Studies show that artificial intelligence (AI) could boost the economy and create more jobs than it eliminates going forward. Thousands of startups focused on applying new AI innovations and machine learning capabilities have sprung up around the world, and there is no shortage of investment capital. The economic opportunity is akin to the gold rush days of the 1800s.

AI’s biggest contribution to the workforce could be its ability to augment human productivity by eliminating the routine and repetitive aspects of our jobs. Unlike personal digital assistants and other previous productivity technologies, AI has the potential to greatly assist with complex tasks while tackling lower-value or tactical functions entirely on its own.

But this raises an important question: If AI is that powerful, why not use it instead of paid employees?

Contrary to the doomsayers, AI (which is inherently artificial) cannot completely replace the verbal and nonverbal communication capabilities of human workers. People continue to own strategic and complex task assessment and production. AI can act as a virtual assistant and serve as an employee’s eyes and ears, but it cannot recreate the experience of in-person meetings, nor is it able to match a human’s level of creative and critical thinking.

That doesn’t make AI any less of a boon. When the most arduous job requirements are handled by AI, more employers will be free to consider a concept already embraced by many forward-thinking organizations around the world: shorter workweeks.

Could AI Cut Our Time at the Office?

The best of AI is yet to come, so there isn’t much data proving how effective it could be in reducing our average working hours. However, we do have at our disposal numerous case studies highlighting the various benefits of reduced workweeks.

For example, Microsoft Japan saw its productivity jump nearly 40 percent when it experimented with a four-day workweek. When New Zealand-based Perpetual Guardian tried a four-day week, employees reported a reduction in stress and an improvement in job satisfaction, all without sacrificing productivity. Meanwhile, companies like Aloha Hospitality and Shake Shack hope to attract and retain more qualified talent by introducing shorter workweeks.

All of this suggests a four-day workweek is not only attainable, but also actively beneficial. That said, not every company that has given it a try has found success: Portland-based Treehouse, which once used its shorter workweek to recruit new talent, went back to a five-day schedule after laying off a couple dozen employees in 2016.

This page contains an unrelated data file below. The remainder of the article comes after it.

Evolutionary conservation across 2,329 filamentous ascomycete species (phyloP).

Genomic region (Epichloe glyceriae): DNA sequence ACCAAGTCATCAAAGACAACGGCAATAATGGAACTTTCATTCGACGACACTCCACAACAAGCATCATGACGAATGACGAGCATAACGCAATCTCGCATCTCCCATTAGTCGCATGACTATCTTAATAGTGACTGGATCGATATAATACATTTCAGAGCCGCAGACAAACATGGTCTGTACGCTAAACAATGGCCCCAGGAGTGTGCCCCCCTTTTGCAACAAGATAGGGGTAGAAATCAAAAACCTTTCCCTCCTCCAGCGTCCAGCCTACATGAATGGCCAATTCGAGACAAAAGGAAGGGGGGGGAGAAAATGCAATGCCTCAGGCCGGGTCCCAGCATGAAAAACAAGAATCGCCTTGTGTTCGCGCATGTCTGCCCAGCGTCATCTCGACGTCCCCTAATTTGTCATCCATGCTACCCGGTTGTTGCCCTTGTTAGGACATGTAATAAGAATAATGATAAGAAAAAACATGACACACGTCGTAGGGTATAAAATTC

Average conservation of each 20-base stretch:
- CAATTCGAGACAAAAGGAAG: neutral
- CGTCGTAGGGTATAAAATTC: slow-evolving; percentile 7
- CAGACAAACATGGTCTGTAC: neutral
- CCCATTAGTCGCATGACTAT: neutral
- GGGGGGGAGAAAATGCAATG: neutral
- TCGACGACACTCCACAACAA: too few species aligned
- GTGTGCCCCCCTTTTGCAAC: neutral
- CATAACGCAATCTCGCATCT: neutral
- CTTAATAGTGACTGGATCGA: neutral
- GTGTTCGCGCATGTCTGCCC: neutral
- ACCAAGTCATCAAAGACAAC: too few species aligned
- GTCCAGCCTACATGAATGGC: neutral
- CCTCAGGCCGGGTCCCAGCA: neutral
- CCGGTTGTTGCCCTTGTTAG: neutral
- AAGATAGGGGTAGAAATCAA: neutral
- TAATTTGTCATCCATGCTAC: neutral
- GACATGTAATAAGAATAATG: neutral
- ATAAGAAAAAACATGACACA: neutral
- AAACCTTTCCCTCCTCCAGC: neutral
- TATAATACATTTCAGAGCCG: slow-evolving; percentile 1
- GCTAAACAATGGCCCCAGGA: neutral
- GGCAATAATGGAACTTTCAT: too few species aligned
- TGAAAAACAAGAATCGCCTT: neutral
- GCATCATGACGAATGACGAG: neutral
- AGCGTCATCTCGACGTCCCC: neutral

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Was the return to a five-day workweek inevitable, or could AI have intervened? Could it have helped fill gaps while the company charted a more profitable path forward?

AI can already perform a number of everyday tasks, and it is expected to take on even more in the coming years. According to the World Economic Forum, machines and algorithms will perform more than 50 percent of all workplace tasks by 2025. If Treehouse had added a digital colleague in the wake of its layoffs, some of the tasks that required employees to work an extra day could have been reduced or eliminated. This might have allowed the firm to maintain its four-day week even as it was forced to release some employees amid economic struggles.

That said, it’s important to note that developers are largely positioning AI to make jobs more efficient and less mundane. They’re not trying to replace employees, but to allow them to focus on what they do best. Still, when times are tough — as when an industry faces a talent shortage or a business can’t afford a full staff — AI presents a unique opportunity to keep moving with minimal disruption.

AI That Works for Everyone

Of course, firms don’t have to be in dire straits to enjoy the benefits of AI. By taking care of repetitive and less meaningful tasks, AI enables employees to apply their talents in more creative and strategic ways. And that work — high-value assignments that aren’t tied to a rigid clock — might not require a five-day schedule.

AI helps ease employees’ existing workloads while maintaining on-demand access for customers and clients. With their conversational and cognitive abilities, virtual colleagues are already starting to liberate humans from time-consuming and repetitive (read: boring!) tasks. Going to work should be a lot of things, but it should never make you want to go to sleep.

AI workers have the distinct advantage of being able to work around the clock, seven days a week. They don’t require breaks, they don’t need to be fed, and they don’t need to follow a dress code. They are simply able to accomplish their designated tasks, anywhere and at any time.

What if the matter is urgent and requires more attention? More sophisticated AI solutions are being augmented with emotional intelligence for that very purpose. These AIs can recognize urgent or emotionally charged emails that demand the attention of an actual person, who can be alerted to take action after the virtual assistant has done its job.

Job enhancer, job creator, and all-round innovator, AI has the power to lead the working world to incredible new places. It could reduce stress and free up resources by performing the least appealing tasks, allowing human employees to focus on work that is creative, challenging, and mentally stimulating. When times are tough, AI might be able to pitch in, eliminating the need for staff to pick up the slack. Implemented throughout an organization, AI has the potential to improve productivity so greatly it could pave the way to a four-day workweek.

Jonathan Crane is the chief commercial officer of IPsoft Incorporated.

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